‘Green New Deal’ crusaders back kids’ climate case

Source: By Ellen M. Gilmer, E&E News reporter • Posted: Tuesday, March 5, 2019

The young activists pushing lawmakers for a “Green New Deal” are throwing their weight behind peers fighting climate change in the courtroom.

The charitable arm of the Sunrise Movement last week urged federal judges to greenlight litigation from 21 kids and young adults attempting to hold the U.S. government accountable for climate change impacts.

The high-stakes lawsuit, Juliana v. United States, is before the 9th U.S. Circuit Court of Appeals, which could either halt the case or allow a trial to proceed in Oregon.

The so-called kids’ climate case makes a variety of legal arguments, including that the government has violated what the plaintiffs call a constitutional right to a livable climate (Climatewire, Feb. 27).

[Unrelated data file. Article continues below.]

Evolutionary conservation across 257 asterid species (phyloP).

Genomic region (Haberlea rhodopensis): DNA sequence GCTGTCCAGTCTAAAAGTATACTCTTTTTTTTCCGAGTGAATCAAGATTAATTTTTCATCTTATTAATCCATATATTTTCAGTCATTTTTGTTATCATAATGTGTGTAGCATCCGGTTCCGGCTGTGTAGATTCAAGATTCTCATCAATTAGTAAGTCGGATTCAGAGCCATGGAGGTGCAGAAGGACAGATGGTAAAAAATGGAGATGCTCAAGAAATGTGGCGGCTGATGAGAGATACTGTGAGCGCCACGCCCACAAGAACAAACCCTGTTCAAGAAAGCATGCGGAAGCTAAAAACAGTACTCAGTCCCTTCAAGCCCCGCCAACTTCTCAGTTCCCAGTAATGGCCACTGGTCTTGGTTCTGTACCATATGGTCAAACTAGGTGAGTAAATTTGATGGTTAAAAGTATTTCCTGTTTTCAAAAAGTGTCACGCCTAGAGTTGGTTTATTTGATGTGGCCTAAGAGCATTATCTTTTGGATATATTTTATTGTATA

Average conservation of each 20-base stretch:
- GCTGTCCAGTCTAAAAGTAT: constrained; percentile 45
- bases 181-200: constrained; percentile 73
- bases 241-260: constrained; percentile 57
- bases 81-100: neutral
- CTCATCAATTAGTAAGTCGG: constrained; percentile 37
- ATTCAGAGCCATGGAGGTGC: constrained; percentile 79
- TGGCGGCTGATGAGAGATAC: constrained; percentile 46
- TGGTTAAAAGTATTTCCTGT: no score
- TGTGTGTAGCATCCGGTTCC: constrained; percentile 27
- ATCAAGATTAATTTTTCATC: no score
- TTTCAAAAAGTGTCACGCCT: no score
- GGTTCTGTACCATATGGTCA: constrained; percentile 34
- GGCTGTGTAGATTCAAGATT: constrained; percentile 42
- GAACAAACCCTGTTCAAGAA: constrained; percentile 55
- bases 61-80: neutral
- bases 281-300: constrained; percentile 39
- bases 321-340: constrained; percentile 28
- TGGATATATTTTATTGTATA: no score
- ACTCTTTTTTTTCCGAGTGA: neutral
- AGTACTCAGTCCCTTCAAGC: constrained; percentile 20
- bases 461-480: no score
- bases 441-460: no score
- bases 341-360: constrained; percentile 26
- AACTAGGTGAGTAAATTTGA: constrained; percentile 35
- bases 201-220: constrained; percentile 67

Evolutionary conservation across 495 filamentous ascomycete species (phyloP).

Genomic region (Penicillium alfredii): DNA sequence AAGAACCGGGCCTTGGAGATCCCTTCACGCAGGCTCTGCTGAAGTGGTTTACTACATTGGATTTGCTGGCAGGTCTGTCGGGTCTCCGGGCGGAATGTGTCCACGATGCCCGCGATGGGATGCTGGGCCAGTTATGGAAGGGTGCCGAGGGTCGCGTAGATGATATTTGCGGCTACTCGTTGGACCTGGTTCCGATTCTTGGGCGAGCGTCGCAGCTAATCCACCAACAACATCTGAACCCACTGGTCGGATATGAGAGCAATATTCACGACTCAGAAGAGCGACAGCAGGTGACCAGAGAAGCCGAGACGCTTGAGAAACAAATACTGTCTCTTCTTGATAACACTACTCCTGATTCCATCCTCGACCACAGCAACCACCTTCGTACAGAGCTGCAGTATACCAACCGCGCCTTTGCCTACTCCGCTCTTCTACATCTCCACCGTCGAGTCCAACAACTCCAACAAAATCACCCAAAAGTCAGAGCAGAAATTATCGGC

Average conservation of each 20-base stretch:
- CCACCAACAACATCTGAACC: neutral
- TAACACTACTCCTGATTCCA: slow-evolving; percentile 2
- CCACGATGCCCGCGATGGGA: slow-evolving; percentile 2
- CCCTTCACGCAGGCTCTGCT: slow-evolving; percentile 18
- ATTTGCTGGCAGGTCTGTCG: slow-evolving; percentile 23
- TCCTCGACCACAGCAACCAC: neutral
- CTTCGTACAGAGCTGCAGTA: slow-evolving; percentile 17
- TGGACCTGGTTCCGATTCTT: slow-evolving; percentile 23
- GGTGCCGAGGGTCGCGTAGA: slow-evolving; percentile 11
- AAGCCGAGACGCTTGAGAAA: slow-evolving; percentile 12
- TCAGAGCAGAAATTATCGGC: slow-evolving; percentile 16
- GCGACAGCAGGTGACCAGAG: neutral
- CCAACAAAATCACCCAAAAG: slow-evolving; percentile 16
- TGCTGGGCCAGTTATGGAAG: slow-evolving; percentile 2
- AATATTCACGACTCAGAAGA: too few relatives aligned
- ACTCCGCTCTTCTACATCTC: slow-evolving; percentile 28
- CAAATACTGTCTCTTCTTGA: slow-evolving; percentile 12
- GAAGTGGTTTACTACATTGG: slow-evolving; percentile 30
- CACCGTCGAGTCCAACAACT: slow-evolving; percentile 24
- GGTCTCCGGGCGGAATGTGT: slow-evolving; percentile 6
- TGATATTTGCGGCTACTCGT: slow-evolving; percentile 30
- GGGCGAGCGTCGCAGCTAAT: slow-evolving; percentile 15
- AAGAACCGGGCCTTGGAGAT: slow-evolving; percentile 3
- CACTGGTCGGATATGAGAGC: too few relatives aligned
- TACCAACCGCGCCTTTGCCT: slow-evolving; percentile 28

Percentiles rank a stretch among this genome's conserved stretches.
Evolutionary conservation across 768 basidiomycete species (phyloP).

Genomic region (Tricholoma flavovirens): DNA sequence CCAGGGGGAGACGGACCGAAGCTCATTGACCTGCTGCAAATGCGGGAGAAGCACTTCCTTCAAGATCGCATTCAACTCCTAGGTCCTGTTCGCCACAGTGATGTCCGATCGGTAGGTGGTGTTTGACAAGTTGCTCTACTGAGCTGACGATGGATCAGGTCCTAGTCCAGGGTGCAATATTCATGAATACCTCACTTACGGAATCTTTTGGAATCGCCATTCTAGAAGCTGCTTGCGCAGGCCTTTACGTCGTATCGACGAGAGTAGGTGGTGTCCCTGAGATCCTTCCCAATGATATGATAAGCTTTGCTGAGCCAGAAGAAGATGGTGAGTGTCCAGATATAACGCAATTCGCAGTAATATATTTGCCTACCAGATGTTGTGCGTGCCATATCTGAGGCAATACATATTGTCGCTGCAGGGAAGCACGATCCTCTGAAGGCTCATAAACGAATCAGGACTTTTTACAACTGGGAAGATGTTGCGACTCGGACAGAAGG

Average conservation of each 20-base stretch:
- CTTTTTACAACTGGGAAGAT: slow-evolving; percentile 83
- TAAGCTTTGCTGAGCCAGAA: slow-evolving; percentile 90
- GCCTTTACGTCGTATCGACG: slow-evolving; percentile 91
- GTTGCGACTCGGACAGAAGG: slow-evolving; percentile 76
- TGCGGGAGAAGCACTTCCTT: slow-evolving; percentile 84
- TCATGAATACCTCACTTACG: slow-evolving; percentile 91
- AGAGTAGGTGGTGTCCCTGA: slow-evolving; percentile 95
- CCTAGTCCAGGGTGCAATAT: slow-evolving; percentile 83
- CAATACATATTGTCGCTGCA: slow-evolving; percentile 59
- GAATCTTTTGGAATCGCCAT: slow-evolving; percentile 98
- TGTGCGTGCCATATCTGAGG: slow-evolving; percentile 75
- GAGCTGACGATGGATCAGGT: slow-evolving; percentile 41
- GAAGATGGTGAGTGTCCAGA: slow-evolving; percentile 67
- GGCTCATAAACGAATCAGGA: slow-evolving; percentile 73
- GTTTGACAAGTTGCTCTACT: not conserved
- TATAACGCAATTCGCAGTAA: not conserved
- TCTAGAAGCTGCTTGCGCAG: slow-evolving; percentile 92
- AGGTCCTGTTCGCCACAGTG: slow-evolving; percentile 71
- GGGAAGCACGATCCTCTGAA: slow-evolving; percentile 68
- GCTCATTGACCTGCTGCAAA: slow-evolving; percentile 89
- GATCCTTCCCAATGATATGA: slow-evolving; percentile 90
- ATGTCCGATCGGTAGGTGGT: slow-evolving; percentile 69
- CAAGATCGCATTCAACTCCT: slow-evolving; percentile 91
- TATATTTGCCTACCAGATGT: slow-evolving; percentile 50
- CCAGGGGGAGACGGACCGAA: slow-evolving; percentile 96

In its court brief, the Sunrise Movement Education Fund focused on another claim: that the government has fallen short of an alleged public trust duty to protect the atmosphere.

“When the Government harms the youngest of the trust beneficiaries by actively damaging the climate system,” the brief says, “the violation is that much more pronounced as young beneficiaries … will have to endure the harms longer.”

The group was part of a flock of supporters who filed amicus briefs Friday on the young plaintiffs’ side.

Another youth-led brief came from Zero Hour, an organization founded by 17-year-old Washington state resident Jamie Margolin, who last year helped wage an unsuccessful legal battle against the state for inadequate climate action.

More than 30,000 young people signed on to a brief coordinated by Zero Hour in an aggressive social media campaign.

Also supporting the kids: Democratic members of Congress, national and international environmental groups, major public health organizations, academics, ski resort companies, and others.

The federal government has steadfastly rejected the youth plaintiffs’ arguments under both the Trump and Obama administrations, maintaining that the purported constitutional and public trust claims are unfounded, and that climate policy must be decided in the executive and legislative branches rather than the courts.

The 9th Circuit is set to hear arguments in the appeal this summer.

 

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